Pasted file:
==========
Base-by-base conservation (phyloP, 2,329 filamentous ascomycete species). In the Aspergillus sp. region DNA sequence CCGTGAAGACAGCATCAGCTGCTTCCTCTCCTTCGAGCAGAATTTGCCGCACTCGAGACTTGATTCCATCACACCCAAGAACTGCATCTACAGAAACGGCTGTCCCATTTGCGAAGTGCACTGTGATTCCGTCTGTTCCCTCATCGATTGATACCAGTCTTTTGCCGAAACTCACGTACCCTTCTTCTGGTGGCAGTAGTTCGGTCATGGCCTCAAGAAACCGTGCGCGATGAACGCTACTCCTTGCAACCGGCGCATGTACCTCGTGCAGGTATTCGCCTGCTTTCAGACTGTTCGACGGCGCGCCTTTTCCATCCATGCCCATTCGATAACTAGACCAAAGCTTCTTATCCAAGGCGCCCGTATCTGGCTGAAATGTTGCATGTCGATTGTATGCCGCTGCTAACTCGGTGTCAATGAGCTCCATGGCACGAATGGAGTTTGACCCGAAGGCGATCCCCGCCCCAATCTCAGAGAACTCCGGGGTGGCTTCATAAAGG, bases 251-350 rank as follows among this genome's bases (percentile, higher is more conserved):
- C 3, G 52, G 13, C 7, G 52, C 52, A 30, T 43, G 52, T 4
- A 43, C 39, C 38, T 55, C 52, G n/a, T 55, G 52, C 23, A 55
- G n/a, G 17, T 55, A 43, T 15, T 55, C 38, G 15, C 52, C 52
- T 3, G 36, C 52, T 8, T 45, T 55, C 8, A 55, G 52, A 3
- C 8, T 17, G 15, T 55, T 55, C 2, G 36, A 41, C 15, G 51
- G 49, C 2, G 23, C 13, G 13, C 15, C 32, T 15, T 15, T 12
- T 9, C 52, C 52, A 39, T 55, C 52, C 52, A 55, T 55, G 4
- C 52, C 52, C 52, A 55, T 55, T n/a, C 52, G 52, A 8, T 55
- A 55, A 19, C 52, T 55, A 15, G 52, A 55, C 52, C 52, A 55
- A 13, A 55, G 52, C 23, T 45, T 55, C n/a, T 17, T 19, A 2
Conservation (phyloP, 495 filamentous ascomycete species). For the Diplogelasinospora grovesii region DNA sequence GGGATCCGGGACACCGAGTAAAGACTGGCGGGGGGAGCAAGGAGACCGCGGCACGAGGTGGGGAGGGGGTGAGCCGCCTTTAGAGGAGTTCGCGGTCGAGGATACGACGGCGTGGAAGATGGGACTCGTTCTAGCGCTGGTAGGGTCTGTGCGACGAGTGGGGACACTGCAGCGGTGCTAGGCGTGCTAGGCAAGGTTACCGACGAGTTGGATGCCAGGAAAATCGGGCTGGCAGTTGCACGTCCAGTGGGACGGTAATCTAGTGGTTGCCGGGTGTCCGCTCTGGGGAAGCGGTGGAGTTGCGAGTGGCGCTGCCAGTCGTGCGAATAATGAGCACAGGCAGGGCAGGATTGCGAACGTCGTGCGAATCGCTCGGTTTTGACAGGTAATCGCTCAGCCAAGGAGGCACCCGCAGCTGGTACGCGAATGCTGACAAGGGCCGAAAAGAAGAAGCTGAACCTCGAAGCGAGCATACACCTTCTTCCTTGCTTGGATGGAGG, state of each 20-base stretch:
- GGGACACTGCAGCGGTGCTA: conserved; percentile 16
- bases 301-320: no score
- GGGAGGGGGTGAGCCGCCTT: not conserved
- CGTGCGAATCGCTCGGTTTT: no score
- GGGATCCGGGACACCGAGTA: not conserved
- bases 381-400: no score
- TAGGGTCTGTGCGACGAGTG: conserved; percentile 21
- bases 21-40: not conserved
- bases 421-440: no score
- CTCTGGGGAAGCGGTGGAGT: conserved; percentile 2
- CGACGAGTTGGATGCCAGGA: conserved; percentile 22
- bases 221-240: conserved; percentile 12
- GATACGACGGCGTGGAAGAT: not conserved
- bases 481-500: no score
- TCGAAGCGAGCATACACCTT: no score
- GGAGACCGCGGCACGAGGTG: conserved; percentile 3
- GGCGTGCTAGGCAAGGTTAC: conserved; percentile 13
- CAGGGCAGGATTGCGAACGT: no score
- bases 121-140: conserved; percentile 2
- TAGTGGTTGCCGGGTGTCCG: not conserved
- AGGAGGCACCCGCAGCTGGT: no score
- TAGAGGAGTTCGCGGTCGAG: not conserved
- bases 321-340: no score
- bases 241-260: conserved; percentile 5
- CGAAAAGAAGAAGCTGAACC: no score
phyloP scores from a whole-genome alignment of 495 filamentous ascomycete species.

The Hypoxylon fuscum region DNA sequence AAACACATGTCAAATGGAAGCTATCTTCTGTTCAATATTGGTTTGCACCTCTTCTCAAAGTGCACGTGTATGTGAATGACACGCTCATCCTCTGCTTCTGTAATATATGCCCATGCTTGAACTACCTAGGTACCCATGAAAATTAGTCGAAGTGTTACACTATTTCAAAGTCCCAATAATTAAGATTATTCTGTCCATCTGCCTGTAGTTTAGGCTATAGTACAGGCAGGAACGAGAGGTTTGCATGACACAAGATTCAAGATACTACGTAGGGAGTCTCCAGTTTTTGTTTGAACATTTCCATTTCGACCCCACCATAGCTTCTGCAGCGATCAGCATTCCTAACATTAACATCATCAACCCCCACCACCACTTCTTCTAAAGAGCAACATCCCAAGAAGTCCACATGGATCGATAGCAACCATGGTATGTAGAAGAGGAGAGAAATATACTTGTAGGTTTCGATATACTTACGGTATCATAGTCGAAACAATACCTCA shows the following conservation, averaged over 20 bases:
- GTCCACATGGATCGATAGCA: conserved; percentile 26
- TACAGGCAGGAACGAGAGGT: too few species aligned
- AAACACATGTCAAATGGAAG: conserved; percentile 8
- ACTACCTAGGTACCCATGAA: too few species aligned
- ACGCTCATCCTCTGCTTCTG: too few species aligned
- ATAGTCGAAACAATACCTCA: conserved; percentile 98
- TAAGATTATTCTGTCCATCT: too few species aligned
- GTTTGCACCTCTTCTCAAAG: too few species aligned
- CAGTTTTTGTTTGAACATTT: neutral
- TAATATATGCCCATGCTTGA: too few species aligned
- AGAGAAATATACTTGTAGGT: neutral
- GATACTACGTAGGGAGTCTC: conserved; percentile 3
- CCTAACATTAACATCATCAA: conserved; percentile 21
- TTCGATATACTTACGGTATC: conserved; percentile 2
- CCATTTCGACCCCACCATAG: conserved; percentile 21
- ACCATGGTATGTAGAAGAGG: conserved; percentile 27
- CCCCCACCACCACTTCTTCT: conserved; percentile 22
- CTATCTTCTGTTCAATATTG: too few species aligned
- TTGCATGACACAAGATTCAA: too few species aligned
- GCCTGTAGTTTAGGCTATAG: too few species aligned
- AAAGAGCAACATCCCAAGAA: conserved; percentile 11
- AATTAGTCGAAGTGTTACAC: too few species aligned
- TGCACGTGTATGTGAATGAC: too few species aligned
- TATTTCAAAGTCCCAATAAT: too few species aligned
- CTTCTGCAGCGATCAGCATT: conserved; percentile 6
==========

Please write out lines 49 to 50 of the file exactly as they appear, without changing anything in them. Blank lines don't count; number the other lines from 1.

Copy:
- TAATATATGCCCATGCTTGA: too few species aligned
- AGAGAAATATACTTGTAGGT: neutral